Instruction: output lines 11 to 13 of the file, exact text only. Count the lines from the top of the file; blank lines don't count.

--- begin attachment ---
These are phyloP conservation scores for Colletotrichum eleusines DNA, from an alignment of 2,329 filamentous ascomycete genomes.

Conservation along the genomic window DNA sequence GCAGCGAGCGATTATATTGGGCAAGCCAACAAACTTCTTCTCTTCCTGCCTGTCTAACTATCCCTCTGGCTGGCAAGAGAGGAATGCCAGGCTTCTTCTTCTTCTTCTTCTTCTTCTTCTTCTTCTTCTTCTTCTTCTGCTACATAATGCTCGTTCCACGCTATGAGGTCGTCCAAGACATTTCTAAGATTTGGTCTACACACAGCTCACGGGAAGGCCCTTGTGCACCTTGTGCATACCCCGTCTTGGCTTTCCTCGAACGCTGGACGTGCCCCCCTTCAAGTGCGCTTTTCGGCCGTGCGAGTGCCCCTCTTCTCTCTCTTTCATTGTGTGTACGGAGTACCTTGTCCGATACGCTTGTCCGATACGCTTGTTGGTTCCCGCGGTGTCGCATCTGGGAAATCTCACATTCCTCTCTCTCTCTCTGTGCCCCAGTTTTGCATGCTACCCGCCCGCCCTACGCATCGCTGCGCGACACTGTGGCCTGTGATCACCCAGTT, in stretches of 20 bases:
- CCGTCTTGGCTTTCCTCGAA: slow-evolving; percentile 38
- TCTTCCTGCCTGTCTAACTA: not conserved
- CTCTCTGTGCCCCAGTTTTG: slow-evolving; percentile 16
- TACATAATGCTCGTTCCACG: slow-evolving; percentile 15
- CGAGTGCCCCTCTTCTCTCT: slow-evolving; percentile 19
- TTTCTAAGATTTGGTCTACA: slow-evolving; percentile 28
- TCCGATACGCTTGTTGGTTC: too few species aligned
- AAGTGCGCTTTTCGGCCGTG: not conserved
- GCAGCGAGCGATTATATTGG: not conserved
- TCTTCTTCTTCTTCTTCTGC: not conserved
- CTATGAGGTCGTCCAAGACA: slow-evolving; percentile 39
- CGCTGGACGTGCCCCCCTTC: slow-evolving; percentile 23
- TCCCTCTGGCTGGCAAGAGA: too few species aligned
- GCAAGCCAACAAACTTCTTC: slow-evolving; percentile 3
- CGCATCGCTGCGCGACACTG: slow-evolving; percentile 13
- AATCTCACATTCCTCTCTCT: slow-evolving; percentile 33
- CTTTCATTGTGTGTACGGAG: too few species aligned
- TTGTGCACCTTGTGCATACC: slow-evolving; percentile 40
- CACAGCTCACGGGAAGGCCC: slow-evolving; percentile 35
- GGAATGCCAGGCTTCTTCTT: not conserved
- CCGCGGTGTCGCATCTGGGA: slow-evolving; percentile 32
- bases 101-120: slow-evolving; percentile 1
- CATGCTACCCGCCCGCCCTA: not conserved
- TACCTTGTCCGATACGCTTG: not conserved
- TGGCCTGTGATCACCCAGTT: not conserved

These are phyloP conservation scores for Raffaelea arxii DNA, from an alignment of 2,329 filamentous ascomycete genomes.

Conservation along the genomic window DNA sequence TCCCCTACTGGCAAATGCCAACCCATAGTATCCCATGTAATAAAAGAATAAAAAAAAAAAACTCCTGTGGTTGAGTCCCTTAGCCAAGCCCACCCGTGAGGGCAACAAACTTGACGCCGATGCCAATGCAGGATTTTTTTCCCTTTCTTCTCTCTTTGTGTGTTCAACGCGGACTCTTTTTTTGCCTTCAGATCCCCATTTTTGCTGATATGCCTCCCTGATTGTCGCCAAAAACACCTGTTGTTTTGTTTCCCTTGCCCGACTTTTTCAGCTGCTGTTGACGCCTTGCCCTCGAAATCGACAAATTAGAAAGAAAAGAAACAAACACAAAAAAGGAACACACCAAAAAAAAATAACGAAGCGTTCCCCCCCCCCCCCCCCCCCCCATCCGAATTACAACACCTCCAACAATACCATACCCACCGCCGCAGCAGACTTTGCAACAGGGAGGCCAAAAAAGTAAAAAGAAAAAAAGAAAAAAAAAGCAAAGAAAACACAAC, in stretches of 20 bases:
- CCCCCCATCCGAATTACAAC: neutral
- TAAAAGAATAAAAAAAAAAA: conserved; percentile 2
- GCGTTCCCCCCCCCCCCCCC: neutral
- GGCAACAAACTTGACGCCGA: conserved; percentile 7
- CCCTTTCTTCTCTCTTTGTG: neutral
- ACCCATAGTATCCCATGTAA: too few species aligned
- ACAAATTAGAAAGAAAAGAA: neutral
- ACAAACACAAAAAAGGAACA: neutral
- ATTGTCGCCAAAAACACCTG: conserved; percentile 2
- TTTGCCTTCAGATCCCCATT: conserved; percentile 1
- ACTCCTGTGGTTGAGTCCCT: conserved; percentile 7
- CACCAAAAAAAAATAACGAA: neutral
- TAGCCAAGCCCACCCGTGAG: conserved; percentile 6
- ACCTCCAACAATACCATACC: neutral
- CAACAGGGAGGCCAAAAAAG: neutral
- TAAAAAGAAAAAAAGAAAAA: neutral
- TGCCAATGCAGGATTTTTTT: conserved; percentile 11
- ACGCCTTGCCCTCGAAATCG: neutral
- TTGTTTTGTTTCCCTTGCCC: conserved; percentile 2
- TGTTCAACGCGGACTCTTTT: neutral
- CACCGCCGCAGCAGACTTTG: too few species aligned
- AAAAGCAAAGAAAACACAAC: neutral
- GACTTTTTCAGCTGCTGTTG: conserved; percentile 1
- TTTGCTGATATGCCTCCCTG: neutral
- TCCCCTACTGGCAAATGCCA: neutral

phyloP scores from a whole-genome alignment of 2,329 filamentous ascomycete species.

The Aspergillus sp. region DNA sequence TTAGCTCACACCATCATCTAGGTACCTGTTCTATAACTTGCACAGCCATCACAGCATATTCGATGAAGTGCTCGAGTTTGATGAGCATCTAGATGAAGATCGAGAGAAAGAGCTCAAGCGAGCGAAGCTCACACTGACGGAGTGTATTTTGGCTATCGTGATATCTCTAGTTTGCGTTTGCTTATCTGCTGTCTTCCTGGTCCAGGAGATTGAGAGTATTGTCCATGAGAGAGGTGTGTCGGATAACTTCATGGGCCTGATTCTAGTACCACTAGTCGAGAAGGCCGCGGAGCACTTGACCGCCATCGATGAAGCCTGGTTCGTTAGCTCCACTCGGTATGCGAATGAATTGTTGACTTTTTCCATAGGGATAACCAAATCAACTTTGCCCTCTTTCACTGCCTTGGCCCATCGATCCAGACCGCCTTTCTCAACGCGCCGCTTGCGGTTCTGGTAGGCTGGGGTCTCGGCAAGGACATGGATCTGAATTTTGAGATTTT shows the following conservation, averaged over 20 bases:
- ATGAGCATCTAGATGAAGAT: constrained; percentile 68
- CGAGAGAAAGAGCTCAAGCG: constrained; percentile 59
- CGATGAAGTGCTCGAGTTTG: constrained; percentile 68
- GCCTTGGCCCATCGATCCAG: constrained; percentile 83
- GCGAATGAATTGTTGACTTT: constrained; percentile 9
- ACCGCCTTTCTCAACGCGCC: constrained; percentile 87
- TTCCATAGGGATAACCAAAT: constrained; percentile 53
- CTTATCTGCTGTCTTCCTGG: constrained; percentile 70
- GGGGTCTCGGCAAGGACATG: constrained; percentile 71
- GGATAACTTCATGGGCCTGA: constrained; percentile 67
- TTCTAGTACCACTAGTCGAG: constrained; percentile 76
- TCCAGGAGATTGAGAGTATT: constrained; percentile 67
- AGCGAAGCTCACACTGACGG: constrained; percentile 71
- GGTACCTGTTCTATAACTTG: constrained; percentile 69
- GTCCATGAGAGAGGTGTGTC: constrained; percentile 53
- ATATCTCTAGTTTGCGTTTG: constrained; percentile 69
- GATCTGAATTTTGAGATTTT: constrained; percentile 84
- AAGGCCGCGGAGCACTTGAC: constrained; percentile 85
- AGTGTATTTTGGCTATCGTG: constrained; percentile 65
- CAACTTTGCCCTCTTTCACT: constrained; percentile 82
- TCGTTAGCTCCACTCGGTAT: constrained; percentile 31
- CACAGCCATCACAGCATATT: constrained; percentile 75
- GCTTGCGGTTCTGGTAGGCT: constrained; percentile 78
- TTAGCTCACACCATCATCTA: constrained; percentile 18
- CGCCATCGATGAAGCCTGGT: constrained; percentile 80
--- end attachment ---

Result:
- GCAGCGAGCGATTATATTGG: not conserved
- TCTTCTTCTTCTTCTTCTGC: not conserved
- CTATGAGGTCGTCCAAGACA: slow-evolving; percentile 39